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By Paul Russell

“Paul has an incredible imagination but needs to work on his spelling,” is a direct quote from almost every report card I ever received. It was this backhanded complement that my imagination was somehow limited, because of my poor spelling, which I read from English teacher after English teacher. For some reason however, in spite of this, I still became a writer.

I have now been a primary teacher for almost sixteen years and seen time and again children give up entirely on writing because they do not like it and because it is too hard. The truth is, it is not hard because they do not have ideas or they don’t like stories. Children can always tell the most incredible stories or present amazing ideas. Too often, it is simply the spelling of words.

For some reason, teacher after teacher did not defeat me. I would still write these epic stories and love it and teachers around me would have their hair turn grey as they tried, in vain, to cover my work with red pen, correcting my spelling.

For me and for thousands upon thousands of children, red pen is never going to help. When I am told to picture a word in my mind, I do not see letters forming. Instead I see great images of the word or obscure applications. When I am in the midst of writing something amazing I have never once thought back to a word written above one of mine in red and reminded myself of how to spell it.

Traditional schooling did not fail me. I have two university degrees and have written award winning plays and a number of books. However, tradition schooling could not teach me to spell either. The problem is not that I cannot spell, it is that too often people saw the ability of not being able to spell as being linked to not being able to write.

For years, teachers would give weekly spelling tests and they would encourage me to do more homework to improve my results, as they consistently resembled soccer scores. Further issues arose when teachers would read around the room and judge my ability to read, not by the books that I read or authors I enjoyed, but by what they heard.

When I went through school dyslexia was not a diagnosis given unless children kept writing their letters backwards when they reached High School, even then it was really only said to warn them away from wanting to be pilots.

I was. I am. Dyslexic. A diagnosis that I find incredibly hard to spell but easy to live with. I am almost forty, I still have trouble spelling words but have developed techniques to support myself. I still jumble up letters when I am reading street signs and I still have a deep loathing for those codes you have to enter on websites to prove you are not a robot.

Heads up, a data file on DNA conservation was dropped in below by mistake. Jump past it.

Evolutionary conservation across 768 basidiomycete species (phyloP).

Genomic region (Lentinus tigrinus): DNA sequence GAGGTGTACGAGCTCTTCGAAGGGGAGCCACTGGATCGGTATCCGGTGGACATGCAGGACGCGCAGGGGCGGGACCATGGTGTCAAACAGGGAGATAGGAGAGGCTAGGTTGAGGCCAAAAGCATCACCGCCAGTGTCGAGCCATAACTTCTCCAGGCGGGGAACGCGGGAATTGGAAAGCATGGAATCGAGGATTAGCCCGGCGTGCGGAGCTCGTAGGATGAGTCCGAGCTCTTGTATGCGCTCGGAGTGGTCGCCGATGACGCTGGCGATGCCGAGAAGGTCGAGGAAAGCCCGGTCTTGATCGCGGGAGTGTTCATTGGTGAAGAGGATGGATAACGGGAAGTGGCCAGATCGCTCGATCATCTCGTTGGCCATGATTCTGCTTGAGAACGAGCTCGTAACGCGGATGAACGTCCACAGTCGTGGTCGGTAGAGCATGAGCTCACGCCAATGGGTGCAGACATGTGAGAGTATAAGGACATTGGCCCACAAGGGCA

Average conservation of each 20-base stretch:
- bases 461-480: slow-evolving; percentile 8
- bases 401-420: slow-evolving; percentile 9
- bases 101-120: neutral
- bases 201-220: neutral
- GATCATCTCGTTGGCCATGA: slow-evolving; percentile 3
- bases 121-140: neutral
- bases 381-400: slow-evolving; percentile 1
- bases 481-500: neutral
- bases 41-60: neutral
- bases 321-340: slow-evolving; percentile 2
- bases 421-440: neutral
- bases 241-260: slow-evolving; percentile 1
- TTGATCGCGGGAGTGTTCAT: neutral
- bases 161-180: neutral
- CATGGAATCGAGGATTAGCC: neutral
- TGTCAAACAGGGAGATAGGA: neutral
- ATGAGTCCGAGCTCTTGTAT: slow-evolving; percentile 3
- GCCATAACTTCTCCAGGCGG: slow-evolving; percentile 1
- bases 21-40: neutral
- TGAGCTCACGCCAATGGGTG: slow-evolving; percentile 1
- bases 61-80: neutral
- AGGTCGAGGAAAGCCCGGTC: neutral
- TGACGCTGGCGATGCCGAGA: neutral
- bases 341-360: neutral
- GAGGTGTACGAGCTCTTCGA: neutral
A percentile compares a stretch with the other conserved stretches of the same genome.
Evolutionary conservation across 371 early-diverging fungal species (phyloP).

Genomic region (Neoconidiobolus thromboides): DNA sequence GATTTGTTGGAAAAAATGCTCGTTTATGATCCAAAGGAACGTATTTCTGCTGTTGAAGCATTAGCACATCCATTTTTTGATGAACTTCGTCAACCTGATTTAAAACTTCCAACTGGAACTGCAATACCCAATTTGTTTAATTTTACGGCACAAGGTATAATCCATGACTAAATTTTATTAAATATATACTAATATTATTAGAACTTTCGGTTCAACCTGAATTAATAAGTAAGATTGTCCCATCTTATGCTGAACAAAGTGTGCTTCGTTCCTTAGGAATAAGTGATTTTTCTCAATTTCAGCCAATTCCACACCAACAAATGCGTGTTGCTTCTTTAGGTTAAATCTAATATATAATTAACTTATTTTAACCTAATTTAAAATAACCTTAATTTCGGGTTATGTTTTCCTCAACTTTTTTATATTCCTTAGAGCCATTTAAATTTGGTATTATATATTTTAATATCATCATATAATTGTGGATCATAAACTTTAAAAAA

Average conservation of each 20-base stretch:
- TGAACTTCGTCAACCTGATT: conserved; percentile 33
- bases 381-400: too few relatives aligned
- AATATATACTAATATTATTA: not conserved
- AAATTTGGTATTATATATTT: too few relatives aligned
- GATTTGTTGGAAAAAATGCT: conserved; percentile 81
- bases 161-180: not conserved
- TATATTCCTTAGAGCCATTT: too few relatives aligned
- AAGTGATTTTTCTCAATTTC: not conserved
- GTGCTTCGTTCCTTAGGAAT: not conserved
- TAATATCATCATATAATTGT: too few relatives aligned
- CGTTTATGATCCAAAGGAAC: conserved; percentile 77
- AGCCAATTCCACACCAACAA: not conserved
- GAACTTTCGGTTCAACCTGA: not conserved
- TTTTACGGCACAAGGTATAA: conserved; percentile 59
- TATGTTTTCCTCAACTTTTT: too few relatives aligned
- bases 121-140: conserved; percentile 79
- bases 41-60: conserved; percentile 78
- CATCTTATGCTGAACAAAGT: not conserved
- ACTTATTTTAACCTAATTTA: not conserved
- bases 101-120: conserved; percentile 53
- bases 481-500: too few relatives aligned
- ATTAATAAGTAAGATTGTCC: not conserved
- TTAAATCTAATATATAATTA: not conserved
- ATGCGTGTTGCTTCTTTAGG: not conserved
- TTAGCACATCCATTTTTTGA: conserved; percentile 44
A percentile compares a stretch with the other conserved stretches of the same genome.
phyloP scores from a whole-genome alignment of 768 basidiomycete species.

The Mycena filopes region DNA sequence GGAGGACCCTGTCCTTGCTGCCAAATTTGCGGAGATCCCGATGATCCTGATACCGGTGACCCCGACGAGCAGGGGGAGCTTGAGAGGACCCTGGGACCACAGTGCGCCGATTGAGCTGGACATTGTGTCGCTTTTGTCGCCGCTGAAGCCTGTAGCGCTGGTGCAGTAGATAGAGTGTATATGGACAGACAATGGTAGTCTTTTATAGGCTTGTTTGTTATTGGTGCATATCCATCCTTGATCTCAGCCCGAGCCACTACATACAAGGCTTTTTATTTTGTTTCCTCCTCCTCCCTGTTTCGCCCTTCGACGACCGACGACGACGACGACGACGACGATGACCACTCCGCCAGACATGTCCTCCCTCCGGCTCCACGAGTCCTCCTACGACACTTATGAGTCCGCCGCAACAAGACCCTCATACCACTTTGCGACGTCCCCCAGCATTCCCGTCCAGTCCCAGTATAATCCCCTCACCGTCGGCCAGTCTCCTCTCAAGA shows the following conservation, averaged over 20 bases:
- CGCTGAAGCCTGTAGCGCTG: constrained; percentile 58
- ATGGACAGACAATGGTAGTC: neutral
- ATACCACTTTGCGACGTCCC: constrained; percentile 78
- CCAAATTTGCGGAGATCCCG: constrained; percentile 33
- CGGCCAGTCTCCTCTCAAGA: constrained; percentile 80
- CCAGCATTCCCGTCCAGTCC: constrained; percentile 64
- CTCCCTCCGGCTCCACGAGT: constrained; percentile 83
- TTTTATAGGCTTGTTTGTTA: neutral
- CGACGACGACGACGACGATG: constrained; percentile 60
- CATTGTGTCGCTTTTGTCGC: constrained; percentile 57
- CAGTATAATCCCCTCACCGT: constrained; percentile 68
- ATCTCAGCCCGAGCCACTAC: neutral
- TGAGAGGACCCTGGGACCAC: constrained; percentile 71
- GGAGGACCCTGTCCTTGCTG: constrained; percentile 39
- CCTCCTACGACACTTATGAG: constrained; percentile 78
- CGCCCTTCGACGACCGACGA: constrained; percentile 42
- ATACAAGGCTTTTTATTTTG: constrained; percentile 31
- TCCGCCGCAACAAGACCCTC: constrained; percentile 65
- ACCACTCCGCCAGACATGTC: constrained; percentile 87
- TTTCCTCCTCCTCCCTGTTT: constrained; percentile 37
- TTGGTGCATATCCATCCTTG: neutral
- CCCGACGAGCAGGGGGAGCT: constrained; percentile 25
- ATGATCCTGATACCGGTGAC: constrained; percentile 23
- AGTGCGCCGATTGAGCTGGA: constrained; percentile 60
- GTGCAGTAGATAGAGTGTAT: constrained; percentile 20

But, unlike so many other people I have met with dyslexia, I have an enormous passion for literature. For most dyslexics thirteen years of schooling and struggling through classic novels and spelling tests is enough for them to never pick up a book again. It is enough for them to turn their back on books entirely.

The interesting thing however, comes in the fact that although I had countless teachers who worried about my spelling and lost sleep over the fact that I was unable to fluently read Shakespeare in front of the class but I was blessed with one teacher who was different.

When I was sixteen, I had decided I was probably going to leave school. I had a chef apprenticeship lined up and thought it was probably a good way to spend my life and escape the classroom. In that same year, I had a new English teacher. His name was Clinton Max and he was different.

He still wrote on my report card that I needed to work on my spelling but he also gave me the only ‘A’ I ever received for English. He had us write in journals and told us that he was only looking for creativity and no spelling. This was the greatest thing I had ever heard and the first time I started to enjoy writing at school.

At the end of the year, he said to me. “You really are a talented writer and if you get good enough you can always pay someone to fix your spelling.”

I was sixteen and impressionable. For him, I am sure it was a sentence of little importance but that one sentence, at the right time, completely changed my life.

My Storee, which is my second picture book, is that journey of me as a writer. It is a little boy who loves to write but has teachers telling him he cannot spell, until he finds that one teacher who instead of looking at the individual words looks at his writing.

It is a profound thing to have someone give you praise with something that you enjoy and it can overshadow so much negativity. My wish for this book is that it can do the same thing for others who do not necessarily have that teacher.

The challenge in writing My Storee was in finding a way to tell children that you do not need to be able to spell to be able to write, when clearly books always show that you do. It was such an honour working with EK Books and having them understand that for this book to work it needed to be different, it needed to show and tell my experiences.

Paul Russell is a teacher, artist, playwright, author and father of two. My Storee, his second picture book, illustrated by award-winning artist Aśka, is inspired by his own experience with dyslexia. His first book, Grandma Forgets, was a CBCA Notable book for 2018. Teacher notes and other activities can be downloaded free from www.ekbooks.org . My Storee is available wherever good books are sold.

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